"Confronted with the facts that this would be a 600 per cent increase in alcohol taxes, doubling the price of an average bottle of wine, her leader now denies this was the policy.
"Who is correct? The leader or the candidate?
"Mr Craig now says that the tax free threshold would be phased in over time, starting at $5,000. Is this a new announcement? Where are the costings for this? Treasury figures show it would require $2 billion in spending reductions, without allowing for increased avoidance behaviour (http://www.treasury.govt.nz/government/revenue/estimatesrevenueeffects/personal)
"Mr Craig says that he would save money by reducing the number of MPs and public servants.
"If every Member of Parliament costs one million dollars per year, reducing the size of parliament to 99 MPs would save $21 million.
"Where will the rest come from? What will Mr Craig make up next?
"He can run but he can’t hide. Political parties require more than money, they must have actual costed policies.
"Craig must explain how he would fund a $20,000 tax free threshold or abandon the policy," said Jamie Whyte.
During this election campaign, there has been much discussion of child poverty.
The discussion is confused by a definition of poverty unrelated to real, dollar incomes. A child is said to live in poverty if she lives in a household whose income is less than 60% of the median household income. On this measure, doubling everyone’s income would make no difference to the number of people living in poverty.
Even on this wonky definition of poverty, the common allegation that poverty is increasing is false. Child poverty rates (so measured) have fallen from about 34% 20 years ago to 16% today.
Nevertheless, no one can deny that the opportunities of many children are reduced by the relatively low incomes of the households they live in.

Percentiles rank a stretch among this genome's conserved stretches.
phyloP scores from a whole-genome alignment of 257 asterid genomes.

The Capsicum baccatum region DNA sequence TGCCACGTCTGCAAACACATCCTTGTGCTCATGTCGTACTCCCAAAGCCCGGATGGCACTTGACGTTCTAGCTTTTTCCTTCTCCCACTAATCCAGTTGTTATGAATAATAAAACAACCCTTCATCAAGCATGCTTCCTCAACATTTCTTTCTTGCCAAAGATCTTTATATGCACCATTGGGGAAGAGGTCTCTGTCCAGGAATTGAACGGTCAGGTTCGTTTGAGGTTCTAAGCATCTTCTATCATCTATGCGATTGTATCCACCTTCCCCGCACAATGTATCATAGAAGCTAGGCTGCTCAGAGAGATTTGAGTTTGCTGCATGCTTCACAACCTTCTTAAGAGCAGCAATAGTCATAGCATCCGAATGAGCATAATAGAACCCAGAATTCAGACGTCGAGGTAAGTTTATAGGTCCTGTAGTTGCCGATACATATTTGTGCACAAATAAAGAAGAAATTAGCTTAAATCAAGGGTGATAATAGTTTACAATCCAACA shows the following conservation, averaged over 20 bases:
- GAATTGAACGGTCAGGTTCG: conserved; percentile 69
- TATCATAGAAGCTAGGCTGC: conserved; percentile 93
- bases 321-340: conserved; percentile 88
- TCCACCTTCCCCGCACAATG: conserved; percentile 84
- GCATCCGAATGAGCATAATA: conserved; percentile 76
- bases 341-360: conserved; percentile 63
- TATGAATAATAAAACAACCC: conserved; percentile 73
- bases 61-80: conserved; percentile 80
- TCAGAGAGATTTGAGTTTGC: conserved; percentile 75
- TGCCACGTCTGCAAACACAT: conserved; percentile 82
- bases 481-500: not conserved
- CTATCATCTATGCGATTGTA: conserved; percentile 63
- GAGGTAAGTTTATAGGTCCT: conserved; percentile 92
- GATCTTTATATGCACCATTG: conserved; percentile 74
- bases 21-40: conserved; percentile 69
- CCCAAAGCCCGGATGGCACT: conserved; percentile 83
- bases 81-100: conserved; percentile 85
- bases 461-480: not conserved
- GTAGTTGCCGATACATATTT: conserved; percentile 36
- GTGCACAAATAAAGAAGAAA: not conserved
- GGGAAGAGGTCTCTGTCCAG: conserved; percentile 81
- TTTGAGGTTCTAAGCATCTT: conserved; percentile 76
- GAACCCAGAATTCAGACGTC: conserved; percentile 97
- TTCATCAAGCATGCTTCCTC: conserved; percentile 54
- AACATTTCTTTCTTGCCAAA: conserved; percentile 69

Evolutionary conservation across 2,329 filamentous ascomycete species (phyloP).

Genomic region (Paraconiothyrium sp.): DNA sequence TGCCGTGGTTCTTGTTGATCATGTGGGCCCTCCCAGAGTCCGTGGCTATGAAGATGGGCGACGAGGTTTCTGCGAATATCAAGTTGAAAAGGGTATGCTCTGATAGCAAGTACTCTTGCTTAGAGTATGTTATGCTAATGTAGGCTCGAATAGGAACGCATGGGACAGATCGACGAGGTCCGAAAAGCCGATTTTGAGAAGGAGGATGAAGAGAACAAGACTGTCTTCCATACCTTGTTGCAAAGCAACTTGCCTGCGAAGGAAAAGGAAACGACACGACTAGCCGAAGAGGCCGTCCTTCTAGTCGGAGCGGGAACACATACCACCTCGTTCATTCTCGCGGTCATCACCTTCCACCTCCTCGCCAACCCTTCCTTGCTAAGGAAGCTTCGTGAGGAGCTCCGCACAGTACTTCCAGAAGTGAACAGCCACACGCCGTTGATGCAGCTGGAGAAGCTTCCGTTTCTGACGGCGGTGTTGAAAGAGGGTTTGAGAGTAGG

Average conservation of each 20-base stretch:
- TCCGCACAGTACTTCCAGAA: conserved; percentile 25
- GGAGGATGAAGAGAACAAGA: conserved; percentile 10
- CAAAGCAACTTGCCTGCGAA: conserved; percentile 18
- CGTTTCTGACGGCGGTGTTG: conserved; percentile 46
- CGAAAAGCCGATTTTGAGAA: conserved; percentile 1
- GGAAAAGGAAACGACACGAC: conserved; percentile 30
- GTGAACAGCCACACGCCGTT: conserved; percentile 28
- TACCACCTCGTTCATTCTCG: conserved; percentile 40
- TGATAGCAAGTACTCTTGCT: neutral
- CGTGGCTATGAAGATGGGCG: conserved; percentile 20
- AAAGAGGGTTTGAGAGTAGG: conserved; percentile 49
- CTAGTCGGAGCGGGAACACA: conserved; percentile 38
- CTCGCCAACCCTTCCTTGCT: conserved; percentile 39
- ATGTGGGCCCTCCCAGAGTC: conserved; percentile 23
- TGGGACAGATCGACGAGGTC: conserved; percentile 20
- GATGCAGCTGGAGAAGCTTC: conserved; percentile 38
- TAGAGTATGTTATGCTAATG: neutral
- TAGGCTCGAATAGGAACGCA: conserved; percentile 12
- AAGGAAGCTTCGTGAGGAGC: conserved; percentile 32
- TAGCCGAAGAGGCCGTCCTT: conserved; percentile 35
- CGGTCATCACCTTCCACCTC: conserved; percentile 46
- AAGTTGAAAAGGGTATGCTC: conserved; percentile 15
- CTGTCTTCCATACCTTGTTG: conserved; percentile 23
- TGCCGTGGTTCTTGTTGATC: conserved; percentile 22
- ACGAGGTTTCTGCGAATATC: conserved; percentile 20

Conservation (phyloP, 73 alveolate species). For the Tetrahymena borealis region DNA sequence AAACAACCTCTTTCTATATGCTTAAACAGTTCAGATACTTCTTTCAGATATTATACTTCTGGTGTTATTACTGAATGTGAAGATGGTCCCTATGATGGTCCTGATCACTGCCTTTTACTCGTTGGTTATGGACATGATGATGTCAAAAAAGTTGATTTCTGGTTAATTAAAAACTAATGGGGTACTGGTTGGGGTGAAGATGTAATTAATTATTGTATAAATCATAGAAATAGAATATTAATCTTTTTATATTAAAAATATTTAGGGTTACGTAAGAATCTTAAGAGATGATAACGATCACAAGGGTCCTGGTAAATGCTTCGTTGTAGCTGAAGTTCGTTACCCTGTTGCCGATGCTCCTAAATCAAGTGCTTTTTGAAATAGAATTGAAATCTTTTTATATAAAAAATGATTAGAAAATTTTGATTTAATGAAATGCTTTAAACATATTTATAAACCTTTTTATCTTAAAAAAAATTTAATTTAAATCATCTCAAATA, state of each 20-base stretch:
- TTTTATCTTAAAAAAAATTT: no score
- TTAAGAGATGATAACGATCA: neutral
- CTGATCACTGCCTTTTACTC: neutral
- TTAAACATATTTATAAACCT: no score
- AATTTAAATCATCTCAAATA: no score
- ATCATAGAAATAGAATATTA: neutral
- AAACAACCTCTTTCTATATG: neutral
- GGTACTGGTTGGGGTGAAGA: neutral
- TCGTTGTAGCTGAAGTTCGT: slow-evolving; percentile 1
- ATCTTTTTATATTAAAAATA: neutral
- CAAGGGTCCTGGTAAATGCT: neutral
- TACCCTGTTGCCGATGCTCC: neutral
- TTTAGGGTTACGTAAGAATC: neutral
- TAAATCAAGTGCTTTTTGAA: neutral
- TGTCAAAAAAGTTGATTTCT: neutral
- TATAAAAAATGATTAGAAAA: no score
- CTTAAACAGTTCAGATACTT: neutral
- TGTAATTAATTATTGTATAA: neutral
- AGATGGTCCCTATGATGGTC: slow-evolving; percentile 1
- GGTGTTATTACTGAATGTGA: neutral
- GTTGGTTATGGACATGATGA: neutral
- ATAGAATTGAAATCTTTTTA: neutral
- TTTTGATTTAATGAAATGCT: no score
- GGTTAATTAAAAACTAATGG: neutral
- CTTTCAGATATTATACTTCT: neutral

Like the other parties, ACT wants to see those at the economic bottom of New Zealand doing better. And we want their children to have better prospects in life.
Unlike the parties of the left, however, we do not believe that the answer is yet more welfare and yet higher taxes. We believe that the poor will benefit most from a dynamic, job-creating economy and from better education.
More specifically, we have a 5-point plan to reduce relative poverty and raise incomes:
1. Cut the company tax rate. There are almost no households in poverty where the adults have jobs. Cutting the company tax rate will create jobs and opportunities for those who are now unemployed.
New Zealand has one of the highest Company Tax rates in the OECD. It raises little income and is stopping investment, growth, jobs and real wages. By lowering the company tax rate to 12.5%, funded mainly by ending tax hand-outs to selected companies (“corporate welfare”), we can restore full employment and increase real wages. This single measure will do more to create jobs and lift incomes than all the other parties’ spending plans put together.
2. Cut red tape. Government red tape as measured by statutes and regulations has increased under National, stifling economic growth and making housing unaffordable. ACT wants regulation generally reduced and the Resource Management Act replaced with planning laws based around the Common Law. This will make housing affordable again.
3. Reform welfare. Virtually everyone in poverty is on a benefit. Welfare must become a hand up not a hand out. In America the use of lifetime limits has transformed welfare. A lifetime limit for able-bodied adults (with those who exceed it receiving strictly controlled payment cards instead of cash) will motivate long term beneficiaries to return to work. We can then be more generous with those who really need our support.
4. Improve education for poor children. Too many New Zealanders leave school with no employable skills. Many cannot read or do arithmetic. New Zealand’s real inequality is in education; the best in the world for 80% and awful for 20%. President Obama supports Charter schools because allowing communities to set a program that suits the community works. The 5 pilot schools in New Zealand have seen dramatic improvements in pupils who were failing in state schools now. ACT wants all schools to be able, where the board and parents wish, to become Partnership Schools.